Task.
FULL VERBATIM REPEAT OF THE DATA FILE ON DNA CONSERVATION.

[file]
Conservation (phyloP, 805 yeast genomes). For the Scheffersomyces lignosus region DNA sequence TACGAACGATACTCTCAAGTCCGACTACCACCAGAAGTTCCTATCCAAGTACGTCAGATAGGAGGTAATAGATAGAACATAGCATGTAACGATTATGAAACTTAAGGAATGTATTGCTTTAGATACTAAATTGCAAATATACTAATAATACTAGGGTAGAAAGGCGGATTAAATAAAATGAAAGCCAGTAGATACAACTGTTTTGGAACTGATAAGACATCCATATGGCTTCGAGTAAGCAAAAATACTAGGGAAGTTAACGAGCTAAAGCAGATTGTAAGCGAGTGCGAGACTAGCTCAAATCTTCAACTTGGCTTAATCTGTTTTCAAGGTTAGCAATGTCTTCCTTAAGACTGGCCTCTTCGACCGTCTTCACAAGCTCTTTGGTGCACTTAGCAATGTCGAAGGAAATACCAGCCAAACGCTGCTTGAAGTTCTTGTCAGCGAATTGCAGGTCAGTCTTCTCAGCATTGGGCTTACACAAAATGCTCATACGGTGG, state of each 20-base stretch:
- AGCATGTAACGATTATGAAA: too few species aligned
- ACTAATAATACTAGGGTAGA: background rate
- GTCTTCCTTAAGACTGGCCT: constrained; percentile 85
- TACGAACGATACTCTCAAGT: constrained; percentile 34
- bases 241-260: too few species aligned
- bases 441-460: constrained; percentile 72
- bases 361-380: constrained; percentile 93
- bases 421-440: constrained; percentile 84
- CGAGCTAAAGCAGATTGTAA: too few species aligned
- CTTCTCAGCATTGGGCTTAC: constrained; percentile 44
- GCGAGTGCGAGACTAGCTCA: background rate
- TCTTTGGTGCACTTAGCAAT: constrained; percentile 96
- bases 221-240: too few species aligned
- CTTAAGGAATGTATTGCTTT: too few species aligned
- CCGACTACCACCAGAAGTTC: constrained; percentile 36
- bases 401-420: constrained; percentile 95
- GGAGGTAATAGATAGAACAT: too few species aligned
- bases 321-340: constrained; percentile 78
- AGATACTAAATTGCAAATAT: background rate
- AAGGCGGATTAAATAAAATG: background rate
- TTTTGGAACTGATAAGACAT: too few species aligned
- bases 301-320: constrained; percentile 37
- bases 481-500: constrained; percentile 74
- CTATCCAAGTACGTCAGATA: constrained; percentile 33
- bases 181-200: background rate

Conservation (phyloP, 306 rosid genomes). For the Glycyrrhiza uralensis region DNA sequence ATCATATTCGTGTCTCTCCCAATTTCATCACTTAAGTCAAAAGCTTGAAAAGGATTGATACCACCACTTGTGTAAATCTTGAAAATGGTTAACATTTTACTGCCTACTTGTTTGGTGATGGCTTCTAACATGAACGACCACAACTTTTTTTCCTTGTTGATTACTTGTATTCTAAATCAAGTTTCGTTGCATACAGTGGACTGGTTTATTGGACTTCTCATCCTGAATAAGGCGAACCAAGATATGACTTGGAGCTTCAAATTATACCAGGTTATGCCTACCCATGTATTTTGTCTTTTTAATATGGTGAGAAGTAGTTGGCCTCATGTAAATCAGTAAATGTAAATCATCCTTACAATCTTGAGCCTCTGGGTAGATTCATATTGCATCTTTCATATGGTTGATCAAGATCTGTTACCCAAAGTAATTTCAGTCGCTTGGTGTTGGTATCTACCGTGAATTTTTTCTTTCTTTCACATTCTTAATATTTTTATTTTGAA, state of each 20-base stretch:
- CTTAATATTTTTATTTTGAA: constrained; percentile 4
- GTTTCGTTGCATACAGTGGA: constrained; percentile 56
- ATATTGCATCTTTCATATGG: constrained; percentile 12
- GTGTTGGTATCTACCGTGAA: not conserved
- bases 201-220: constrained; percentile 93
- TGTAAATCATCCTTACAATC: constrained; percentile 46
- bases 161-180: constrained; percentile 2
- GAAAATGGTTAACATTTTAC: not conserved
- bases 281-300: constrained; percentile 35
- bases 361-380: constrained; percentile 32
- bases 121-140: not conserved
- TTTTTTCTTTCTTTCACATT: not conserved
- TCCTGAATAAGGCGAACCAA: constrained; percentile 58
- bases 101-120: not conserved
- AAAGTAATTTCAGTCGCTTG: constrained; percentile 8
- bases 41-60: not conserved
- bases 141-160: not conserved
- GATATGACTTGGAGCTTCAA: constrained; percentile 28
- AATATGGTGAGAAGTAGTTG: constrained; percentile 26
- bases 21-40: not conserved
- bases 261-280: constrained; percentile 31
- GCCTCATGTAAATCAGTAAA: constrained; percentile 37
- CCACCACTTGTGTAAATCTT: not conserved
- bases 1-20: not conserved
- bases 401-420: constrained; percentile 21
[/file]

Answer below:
Conservation (phyloP, 805 yeast genomes). For the Scheffersomyces lignosus region DNA sequence TACGAACGATACTCTCAAGTCCGACTACCACCAGAAGTTCCTATCCAAGTACGTCAGATAGGAGGTAATAGATAGAACATAGCATGTAACGATTATGAAACTTAAGGAATGTATTGCTTTAGATACTAAATTGCAAATATACTAATAATACTAGGGTAGAAAGGCGGATTAAATAAAATGAAAGCCAGTAGATACAACTGTTTTGGAACTGATAAGACATCCATATGGCTTCGAGTAAGCAAAAATACTAGGGAAGTTAACGAGCTAAAGCAGATTGTAAGCGAGTGCGAGACTAGCTCAAATCTTCAACTTGGCTTAATCTGTTTTCAAGGTTAGCAATGTCTTCCTTAAGACTGGCCTCTTCGACCGTCTTCACAAGCTCTTTGGTGCACTTAGCAATGTCGAAGGAAATACCAGCCAAACGCTGCTTGAAGTTCTTGTCAGCGAATTGCAGGTCAGTCTTCTCAGCATTGGGCTTACACAAAATGCTCATACGGTGG, state of each 20-base stretch:
- AGCATGTAACGATTATGAAA: too few species aligned
- ACTAATAATACTAGGGTAGA: background rate
- GTCTTCCTTAAGACTGGCCT: constrained; percentile 85
- TACGAACGATACTCTCAAGT: constrained; percentile 34
- bases 241-260: too few species aligned
- bases 441-460: constrained; percentile 72
- bases 361-380: constrained; percentile 93
- bases 421-440: constrained; percentile 84
- CGAGCTAAAGCAGATTGTAA: too few species aligned
- CTTCTCAGCATTGGGCTTAC: constrained; percentile 44
- GCGAGTGCGAGACTAGCTCA: background rate
- TCTTTGGTGCACTTAGCAAT: constrained; percentile 96
- bases 221-240: too few species aligned
- CTTAAGGAATGTATTGCTTT: too few species aligned
- CCGACTACCACCAGAAGTTC: constrained; percentile 36
- bases 401-420: constrained; percentile 95
- GGAGGTAATAGATAGAACAT: too few species aligned
- bases 321-340: constrained; percentile 78
- AGATACTAAATTGCAAATAT: background rate
- AAGGCGGATTAAATAAAATG: background rate
- TTTTGGAACTGATAAGACAT: too few species aligned
- bases 301-320: constrained; percentile 37
- bases 481-500: constrained; percentile 74
- CTATCCAAGTACGTCAGATA: constrained; percentile 33
- bases 181-200: background rate

Conservation (phyloP, 306 rosid genomes). For the Glycyrrhiza uralensis region DNA sequence ATCATATTCGTGTCTCTCCCAATTTCATCACTTAAGTCAAAAGCTTGAAAAGGATTGATACCACCACTTGTGTAAATCTTGAAAATGGTTAACATTTTACTGCCTACTTGTTTGGTGATGGCTTCTAACATGAACGACCACAACTTTTTTTCCTTGTTGATTACTTGTATTCTAAATCAAGTTTCGTTGCATACAGTGGACTGGTTTATTGGACTTCTCATCCTGAATAAGGCGAACCAAGATATGACTTGGAGCTTCAAATTATACCAGGTTATGCCTACCCATGTATTTTGTCTTTTTAATATGGTGAGAAGTAGTTGGCCTCATGTAAATCAGTAAATGTAAATCATCCTTACAATCTTGAGCCTCTGGGTAGATTCATATTGCATCTTTCATATGGTTGATCAAGATCTGTTACCCAAAGTAATTTCAGTCGCTTGGTGTTGGTATCTACCGTGAATTTTTTCTTTCTTTCACATTCTTAATATTTTTATTTTGAA, state of each 20-base stretch:
- CTTAATATTTTTATTTTGAA: constrained; percentile 4
- GTTTCGTTGCATACAGTGGA: constrained; percentile 56
- ATATTGCATCTTTCATATGG: constrained; percentile 12
- GTGTTGGTATCTACCGTGAA: not conserved
- bases 201-220: constrained; percentile 93
- TGTAAATCATCCTTACAATC: constrained; percentile 46
- bases 161-180: constrained; percentile 2
- GAAAATGGTTAACATTTTAC: not conserved
- bases 281-300: constrained; percentile 35
- bases 361-380: constrained; percentile 32
- bases 121-140: not conserved
- TTTTTTCTTTCTTTCACATT: not conserved
- TCCTGAATAAGGCGAACCAA: constrained; percentile 58
- bases 101-120: not conserved
- AAAGTAATTTCAGTCGCTTG: constrained; percentile 8
- bases 41-60: not conserved
- bases 141-160: not conserved
- GATATGACTTGGAGCTTCAA: constrained; percentile 28
- AATATGGTGAGAAGTAGTTG: constrained; percentile 26
- bases 21-40: not conserved
- bases 261-280: constrained; percentile 31
- GCCTCATGTAAATCAGTAAA: constrained; percentile 37
- CCACCACTTGTGTAAATCTT: not conserved
- bases 1-20: not conserved
- bases 401-420: constrained; percentile 21